In October, 2004,
October 21st, 2006 was a cool, clear day. Along with other students in
The land has something of a Shakespearean tragedy to it, suggesting “Bare ruined choirs where late the sweet birds sang.” Facing north and west, I looked over miles of barren hills where once a forest stood. Today there is nothing there but stones and stumps, and blasted trees lay against the ground in neat rows as in a cemetery. Deer and elk, bear and mountain lion once roamed these slopes, shaded by old-growth hemlock and fir. You used to be able to hear running water among the dappled forest sunlight. You used to be able to hear the haunting calls of spotted owls and listen to the insistent tapping of pileated woodpeckers. If you sat still long enough, you used to be able to catch the iridescent greens of hummingbirds and the yellow flash of tanagers.
Now the land’s silence on a clear sunny day is unfathomable and deep. It does not draw tears or catch your breath, because it exists in long moments of untethered wonder. Listen, it seems to say, to the songs that are gone.
I looked away to the south, to the source of this absence lording over it. There was
Steam rose from the dome and filled the crater – although I was too far away to see it, the slow eruption continued, with fresh lava pushing the dome skyward, melting the glacier and surrounding the crater rim with a gauzy haze. The valley before the breach was filled with hundreds of vertical feet of debris blasted from the guts of the mountain, a graveyard plain of pumice and pulverized rock scoured by mudflows and clouds of super-heated gas, layered with ash and split by stinking fumaroles. It was almost entirely lifeless, with only a few pioneering trees and hardy tufts of grass covering the slopes above tortured gullies and young river channels.
It was a very different view that day in 1980 when vulcanologist David Johnston watched the entire north face of the mountain slide towards him, leaving him just enough time to radio “Vancouver!
It’s hard not to feel this landscape in your throat.
Inside the observatory, after viewing a film about
We left the observatory in mid-afternoon and drove to
I was near the front of the group with Professor Scott Burns when, at 3:13 pm, shouts filtered up from the rear: “Professor Burns, come quick!”
Turning around, I expected to find out that someone had hurt themselves, or had seen something unusual. It was the latter. At a clearing near the lake’s outlet, the alder parted for a view of
A bus-load of geology students went into full geek mode. Professor Burns began an impromptu lecture as the ash-cloud gained height and spilled out of the crater. For the next ten or fifteen minutes, the plume – filled with gray ash and white steam – rose two thousand feet above the mountain and spread west in the wind. But the eruption was short-lived, and as the plume began to disperse, we wandered back towards the bus.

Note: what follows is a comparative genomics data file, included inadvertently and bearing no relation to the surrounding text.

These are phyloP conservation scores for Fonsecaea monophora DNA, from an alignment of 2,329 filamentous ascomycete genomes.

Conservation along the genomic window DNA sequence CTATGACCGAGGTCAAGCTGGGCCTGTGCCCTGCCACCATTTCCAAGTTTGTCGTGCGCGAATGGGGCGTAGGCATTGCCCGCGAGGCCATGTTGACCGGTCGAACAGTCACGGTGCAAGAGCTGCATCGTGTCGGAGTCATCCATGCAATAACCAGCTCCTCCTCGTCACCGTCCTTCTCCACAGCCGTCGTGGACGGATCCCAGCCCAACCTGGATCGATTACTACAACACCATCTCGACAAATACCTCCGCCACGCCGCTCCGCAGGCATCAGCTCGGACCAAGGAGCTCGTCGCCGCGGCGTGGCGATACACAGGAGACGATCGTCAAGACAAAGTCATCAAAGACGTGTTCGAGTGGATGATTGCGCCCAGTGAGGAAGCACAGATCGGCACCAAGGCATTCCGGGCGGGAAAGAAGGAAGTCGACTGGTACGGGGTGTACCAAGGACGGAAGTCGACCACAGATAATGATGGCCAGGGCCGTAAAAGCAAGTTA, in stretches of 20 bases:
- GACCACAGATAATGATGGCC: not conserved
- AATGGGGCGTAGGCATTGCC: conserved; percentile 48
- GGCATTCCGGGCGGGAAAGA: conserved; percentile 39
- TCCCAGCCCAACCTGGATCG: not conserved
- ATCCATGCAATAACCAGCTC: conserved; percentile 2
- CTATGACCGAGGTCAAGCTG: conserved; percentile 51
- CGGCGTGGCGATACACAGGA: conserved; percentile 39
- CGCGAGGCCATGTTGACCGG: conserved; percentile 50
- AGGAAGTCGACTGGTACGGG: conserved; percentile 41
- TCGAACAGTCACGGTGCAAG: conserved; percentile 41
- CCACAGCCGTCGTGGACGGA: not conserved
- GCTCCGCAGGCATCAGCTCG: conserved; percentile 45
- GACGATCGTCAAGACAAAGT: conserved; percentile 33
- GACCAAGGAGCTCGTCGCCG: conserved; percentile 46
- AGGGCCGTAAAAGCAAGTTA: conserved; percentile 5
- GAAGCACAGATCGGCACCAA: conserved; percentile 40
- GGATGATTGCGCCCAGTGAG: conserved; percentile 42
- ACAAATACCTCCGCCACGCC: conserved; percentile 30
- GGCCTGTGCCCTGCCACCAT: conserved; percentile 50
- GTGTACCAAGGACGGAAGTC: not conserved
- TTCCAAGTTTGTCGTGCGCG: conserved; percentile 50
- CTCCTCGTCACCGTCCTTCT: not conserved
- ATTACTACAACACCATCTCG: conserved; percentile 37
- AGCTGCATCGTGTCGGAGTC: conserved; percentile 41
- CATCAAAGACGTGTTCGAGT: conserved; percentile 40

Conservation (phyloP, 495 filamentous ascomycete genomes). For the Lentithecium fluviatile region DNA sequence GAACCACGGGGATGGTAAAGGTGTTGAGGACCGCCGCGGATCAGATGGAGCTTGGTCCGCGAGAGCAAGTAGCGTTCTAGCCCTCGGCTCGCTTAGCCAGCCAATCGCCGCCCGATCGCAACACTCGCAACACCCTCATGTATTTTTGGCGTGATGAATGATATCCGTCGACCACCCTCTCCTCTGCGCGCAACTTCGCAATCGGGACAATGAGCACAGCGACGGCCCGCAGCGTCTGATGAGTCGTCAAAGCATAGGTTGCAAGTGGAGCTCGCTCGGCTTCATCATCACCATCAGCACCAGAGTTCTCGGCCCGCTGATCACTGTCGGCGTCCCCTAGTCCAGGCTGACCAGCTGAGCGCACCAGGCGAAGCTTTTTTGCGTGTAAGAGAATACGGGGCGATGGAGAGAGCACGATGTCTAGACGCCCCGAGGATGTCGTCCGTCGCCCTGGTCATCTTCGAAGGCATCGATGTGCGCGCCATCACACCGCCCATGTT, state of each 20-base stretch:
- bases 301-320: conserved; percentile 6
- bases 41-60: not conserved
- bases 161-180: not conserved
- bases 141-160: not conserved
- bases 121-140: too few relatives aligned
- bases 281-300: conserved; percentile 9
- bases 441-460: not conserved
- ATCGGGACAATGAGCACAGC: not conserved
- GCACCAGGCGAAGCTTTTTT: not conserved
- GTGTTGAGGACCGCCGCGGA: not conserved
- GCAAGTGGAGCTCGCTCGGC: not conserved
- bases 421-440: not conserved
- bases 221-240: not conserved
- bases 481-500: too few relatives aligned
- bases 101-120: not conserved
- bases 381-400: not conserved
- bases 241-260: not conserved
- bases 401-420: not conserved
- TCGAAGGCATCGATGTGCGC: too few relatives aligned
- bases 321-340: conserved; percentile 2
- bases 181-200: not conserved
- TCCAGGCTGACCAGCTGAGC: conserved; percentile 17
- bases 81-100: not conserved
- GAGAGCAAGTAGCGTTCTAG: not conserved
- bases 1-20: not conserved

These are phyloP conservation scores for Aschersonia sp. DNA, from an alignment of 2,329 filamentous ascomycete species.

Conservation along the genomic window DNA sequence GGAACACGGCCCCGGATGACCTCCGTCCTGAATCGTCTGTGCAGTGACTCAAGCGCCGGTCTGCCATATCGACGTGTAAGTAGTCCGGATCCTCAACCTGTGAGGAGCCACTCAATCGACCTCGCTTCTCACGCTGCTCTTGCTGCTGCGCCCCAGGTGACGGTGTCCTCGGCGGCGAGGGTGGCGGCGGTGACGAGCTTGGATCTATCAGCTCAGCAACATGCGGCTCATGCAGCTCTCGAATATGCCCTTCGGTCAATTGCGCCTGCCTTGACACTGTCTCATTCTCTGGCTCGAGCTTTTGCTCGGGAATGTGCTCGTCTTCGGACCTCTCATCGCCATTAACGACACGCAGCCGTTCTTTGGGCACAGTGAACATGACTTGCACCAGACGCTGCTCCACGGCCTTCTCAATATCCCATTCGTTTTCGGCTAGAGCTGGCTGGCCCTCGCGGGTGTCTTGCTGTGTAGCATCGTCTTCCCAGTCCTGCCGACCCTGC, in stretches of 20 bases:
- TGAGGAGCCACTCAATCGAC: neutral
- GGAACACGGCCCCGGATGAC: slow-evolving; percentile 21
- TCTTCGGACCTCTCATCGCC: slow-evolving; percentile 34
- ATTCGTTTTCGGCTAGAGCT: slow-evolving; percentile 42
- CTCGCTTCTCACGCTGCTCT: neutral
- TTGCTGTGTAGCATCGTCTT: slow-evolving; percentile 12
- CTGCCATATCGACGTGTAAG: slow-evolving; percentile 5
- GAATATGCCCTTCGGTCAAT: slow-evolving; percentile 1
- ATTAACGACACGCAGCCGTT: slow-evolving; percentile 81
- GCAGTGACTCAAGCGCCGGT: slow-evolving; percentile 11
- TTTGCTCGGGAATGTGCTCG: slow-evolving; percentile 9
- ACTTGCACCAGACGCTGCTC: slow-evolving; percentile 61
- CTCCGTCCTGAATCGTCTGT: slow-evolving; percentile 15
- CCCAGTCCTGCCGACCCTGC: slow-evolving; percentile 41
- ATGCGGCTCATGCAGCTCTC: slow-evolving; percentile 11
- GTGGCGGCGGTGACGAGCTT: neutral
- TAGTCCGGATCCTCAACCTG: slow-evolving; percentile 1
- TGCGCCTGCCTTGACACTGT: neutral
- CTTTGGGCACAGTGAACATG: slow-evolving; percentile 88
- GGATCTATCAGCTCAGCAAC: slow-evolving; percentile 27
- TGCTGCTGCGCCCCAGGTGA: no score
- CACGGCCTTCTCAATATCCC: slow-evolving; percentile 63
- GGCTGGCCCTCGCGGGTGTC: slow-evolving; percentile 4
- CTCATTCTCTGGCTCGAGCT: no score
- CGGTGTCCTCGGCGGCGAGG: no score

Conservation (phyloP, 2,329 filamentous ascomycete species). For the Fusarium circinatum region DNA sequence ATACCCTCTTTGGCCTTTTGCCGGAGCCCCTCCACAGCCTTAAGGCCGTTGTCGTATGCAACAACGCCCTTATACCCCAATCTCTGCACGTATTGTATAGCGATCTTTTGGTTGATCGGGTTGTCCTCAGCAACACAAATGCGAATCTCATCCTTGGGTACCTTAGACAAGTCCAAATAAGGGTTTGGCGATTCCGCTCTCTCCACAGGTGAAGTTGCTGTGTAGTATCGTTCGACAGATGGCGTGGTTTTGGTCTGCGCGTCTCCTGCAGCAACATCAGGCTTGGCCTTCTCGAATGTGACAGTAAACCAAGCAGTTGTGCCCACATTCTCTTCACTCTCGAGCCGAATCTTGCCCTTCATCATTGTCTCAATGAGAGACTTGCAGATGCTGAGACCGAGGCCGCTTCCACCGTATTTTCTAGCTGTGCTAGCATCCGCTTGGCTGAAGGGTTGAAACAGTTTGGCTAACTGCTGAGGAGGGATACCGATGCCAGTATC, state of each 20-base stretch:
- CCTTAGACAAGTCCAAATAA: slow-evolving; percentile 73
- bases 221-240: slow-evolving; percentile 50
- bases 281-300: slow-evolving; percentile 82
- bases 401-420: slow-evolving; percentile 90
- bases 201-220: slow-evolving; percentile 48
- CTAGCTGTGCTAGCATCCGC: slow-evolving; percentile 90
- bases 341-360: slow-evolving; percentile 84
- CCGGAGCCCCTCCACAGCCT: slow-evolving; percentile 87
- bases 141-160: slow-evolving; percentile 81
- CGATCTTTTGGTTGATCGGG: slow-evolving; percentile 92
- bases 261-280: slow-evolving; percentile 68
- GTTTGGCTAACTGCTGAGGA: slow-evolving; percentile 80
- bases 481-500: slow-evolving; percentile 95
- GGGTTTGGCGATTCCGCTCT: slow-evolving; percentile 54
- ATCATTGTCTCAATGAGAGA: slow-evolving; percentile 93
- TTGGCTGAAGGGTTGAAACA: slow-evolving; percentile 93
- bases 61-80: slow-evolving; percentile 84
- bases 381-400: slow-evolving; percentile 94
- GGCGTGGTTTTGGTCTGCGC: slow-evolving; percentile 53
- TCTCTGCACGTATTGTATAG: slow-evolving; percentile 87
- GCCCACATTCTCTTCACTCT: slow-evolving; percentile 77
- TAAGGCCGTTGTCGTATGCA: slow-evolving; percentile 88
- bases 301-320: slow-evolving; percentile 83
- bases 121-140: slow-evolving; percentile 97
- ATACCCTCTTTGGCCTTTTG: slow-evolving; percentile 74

It’s hard to say what it was like to witness this. I found out later that a magnitude 3.5 earthquake shook the nascent dome, collapsed a spire of rock, and caused the small eruption. I never felt the quake, and I was never in danger; the eruption never truly left the crater and ejected only steam and ash. But it was exhilarating all the same – and yet, rather anticlimactic.
I’d previously seen ash clouds from minor eruptions all the way from
As a group, we’d grown up on the 1980 eruption. Even if we weren’t alive then, or weren’t living in the northwest, we’d still studied that event and had, just half an hour before, been at the edge of the precipice. That was fresh in our minds, but hidden somewhat behind ridges of stone and familiarity. My background knowledge somehow dulled the emotional impact of what I saw – it removed the mystery, the edge. I can’t speak for everyone, of course, and I’m not saying I wasn’t excited. All I can say is that my excitement was more of an academic sort, full of intellectual perambulations quite opposite the hysterical running a larger eruption would’ve produced.
In short, and in retrospect, I’ve been looking forward to writing this story because it’s almost more exciting to tell it than it was to be there – I saw Mt. St. Helens erupt! I lived through a volcanic eruption! Have you ever lived through a volcanic eruption? I was just a few miles away as the ash cloud rose higher and higher!
It wasn’t any of that. To portray it that way is to live through the photographs I took, and embellish the story at the expense of the experience. My experience at Johnston Ridge was more powerful than my experience of the eruption, which was strange and significant precisely because of its lack of significance. And yet…“It would’ve been a trip,” Professor Burns said, “to have that happen when we were up there at Johnston Ridge.”